• Can keep a 1D list that tracks the queen position in each row
• Example: [1, 3, 0, 2]

Index 0 1 2 3
0 Queen
1 Queen
2 Queen
3 Queen
``````import numpy as np

# Check if the current state is a valid soluion
def is_valid_state(state, num_queens):
# Confirm the target number of queens
# are on the board
return len(state) == num_queens

# Get list of potential next steps
def get_candidates(state, num_queens):
if not state: return range(num_queens)

# Get next index
position = len(state)

candidates = set(range(num_queens))

for row, col in enumerate(state):
# Remove column indices already occupied in previous rows

# Get the offset value for finding the column index in the
# next row that would be diagonal to the Queen
# in the current row index
dist = position - row

# Remove potential column indices that are diagonal
# to the current column index

return candidates

# Recursively, perform a depth-first search to find valid solutions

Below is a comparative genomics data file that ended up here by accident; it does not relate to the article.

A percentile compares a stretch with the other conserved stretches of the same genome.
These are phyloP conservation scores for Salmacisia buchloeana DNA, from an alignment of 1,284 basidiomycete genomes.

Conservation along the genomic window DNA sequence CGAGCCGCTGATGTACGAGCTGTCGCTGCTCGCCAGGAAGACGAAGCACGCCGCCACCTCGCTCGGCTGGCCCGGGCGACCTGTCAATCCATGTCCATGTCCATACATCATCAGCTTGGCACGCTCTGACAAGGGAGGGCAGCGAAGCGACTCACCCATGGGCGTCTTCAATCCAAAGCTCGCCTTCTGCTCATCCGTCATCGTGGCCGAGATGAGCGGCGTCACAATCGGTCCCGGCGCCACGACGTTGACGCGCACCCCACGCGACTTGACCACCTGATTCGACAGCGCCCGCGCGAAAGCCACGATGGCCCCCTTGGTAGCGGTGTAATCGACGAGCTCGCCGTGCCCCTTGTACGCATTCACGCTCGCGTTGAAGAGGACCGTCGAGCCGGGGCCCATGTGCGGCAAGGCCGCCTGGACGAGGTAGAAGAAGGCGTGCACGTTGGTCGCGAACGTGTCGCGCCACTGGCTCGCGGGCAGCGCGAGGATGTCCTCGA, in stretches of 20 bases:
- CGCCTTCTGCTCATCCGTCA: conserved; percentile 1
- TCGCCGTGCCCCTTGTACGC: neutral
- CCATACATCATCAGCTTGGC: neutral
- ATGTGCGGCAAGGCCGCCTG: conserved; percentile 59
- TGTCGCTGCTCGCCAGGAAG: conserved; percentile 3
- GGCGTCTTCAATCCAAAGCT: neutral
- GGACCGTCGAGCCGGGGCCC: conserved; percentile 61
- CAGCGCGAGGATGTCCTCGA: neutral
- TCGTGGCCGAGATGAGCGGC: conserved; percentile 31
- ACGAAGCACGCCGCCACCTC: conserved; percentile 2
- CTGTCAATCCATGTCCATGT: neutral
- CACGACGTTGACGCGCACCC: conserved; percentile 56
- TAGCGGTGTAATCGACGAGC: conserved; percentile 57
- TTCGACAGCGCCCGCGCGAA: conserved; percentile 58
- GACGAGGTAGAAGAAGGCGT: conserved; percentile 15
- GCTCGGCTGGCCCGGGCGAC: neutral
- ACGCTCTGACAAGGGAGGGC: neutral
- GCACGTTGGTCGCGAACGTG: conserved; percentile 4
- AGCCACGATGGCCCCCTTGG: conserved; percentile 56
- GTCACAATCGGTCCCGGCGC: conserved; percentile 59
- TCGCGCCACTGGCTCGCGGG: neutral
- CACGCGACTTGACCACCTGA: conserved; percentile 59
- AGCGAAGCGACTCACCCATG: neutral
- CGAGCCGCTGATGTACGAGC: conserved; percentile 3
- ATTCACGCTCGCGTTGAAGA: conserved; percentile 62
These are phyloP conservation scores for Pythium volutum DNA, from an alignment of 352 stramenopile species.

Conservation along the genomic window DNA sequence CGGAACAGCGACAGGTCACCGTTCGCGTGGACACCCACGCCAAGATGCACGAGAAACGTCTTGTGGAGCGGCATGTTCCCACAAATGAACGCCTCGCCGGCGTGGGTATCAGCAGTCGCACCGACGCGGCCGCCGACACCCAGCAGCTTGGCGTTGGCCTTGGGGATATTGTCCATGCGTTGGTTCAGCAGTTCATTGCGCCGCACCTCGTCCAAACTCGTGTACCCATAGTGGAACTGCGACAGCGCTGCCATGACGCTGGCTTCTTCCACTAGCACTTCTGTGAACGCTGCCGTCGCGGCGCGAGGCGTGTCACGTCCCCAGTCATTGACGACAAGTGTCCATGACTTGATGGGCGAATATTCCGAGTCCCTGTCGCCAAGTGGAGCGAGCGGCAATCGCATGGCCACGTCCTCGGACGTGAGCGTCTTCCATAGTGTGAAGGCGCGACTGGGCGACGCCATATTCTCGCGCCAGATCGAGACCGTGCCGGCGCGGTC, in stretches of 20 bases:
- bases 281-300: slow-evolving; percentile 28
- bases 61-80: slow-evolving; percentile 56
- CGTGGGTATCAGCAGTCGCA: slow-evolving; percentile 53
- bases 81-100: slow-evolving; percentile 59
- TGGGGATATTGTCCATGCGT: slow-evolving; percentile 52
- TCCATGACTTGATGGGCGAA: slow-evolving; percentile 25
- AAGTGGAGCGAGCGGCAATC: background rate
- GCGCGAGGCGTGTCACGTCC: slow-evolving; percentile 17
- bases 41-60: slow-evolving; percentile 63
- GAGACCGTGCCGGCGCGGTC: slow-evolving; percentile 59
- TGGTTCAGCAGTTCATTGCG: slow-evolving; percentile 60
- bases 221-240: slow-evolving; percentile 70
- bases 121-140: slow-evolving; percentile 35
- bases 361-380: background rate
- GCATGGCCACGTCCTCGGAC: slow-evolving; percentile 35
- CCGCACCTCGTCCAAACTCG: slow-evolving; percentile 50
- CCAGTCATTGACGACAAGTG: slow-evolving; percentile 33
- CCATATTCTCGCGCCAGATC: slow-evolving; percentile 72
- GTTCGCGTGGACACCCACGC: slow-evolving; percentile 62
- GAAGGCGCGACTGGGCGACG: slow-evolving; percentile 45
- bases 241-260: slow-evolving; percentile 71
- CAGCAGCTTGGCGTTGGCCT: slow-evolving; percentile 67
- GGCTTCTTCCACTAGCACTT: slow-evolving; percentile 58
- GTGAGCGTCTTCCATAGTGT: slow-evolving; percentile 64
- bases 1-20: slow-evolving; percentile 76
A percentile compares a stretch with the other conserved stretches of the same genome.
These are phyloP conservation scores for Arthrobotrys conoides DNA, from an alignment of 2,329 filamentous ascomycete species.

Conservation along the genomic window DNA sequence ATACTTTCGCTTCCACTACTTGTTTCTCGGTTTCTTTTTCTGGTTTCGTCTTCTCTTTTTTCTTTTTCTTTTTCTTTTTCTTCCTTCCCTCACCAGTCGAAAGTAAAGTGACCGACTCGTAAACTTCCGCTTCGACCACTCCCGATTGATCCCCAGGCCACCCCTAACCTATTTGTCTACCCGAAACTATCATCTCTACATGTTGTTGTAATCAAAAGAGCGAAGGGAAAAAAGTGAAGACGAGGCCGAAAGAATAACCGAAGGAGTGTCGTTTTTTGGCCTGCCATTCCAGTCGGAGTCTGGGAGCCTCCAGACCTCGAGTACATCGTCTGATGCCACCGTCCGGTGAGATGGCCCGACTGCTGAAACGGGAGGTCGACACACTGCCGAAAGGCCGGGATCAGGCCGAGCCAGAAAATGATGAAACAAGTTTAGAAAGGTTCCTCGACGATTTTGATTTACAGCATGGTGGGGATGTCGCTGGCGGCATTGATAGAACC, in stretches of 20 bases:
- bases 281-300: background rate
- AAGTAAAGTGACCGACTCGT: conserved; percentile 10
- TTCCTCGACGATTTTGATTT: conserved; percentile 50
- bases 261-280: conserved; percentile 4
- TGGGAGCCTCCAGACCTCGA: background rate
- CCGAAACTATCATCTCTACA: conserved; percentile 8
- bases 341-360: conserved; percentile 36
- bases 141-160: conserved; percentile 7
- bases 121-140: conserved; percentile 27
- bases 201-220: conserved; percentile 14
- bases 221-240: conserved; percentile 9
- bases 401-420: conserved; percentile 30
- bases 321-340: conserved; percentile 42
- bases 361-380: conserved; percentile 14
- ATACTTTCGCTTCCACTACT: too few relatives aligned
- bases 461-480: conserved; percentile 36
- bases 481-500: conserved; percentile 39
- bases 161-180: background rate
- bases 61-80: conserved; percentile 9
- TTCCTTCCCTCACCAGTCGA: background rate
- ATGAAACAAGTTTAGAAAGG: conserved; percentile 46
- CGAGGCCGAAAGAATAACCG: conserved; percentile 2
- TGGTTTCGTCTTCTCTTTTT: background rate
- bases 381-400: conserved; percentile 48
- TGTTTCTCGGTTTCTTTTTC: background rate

def search(state, solutions, num_queens):
# Check is the state is valid
if is_valid_state(state, num_queens):
# Add a copy of the valid state to list of solutions
solutions.append(state.copy())
print(f"Valid State Found: {state}")
# return # uncomment if you only need to find one valid solution

# Iterate through the candidates that can be used
# to construct the next state
for candidate in get_candidates(state, num_queens):
# Add candidate to the current state
state.append(candidate)
# Call search function with updated state
search(state, solutions, num_queens)
# Remove the current candidate from the current state
print(f"backtracking from: {state}")
state.remove(candidate)

# Entry point to the program
# responsible for returning the valid solutions
def solve(num_queens):
solutions = []
state = []
search(state, solutions, num_queens)
return solutions

if __name__ == "__main__":
num_queens = int(input("Enter number of queens: "))
solutions = solve(num_queens)

for solution in solutions: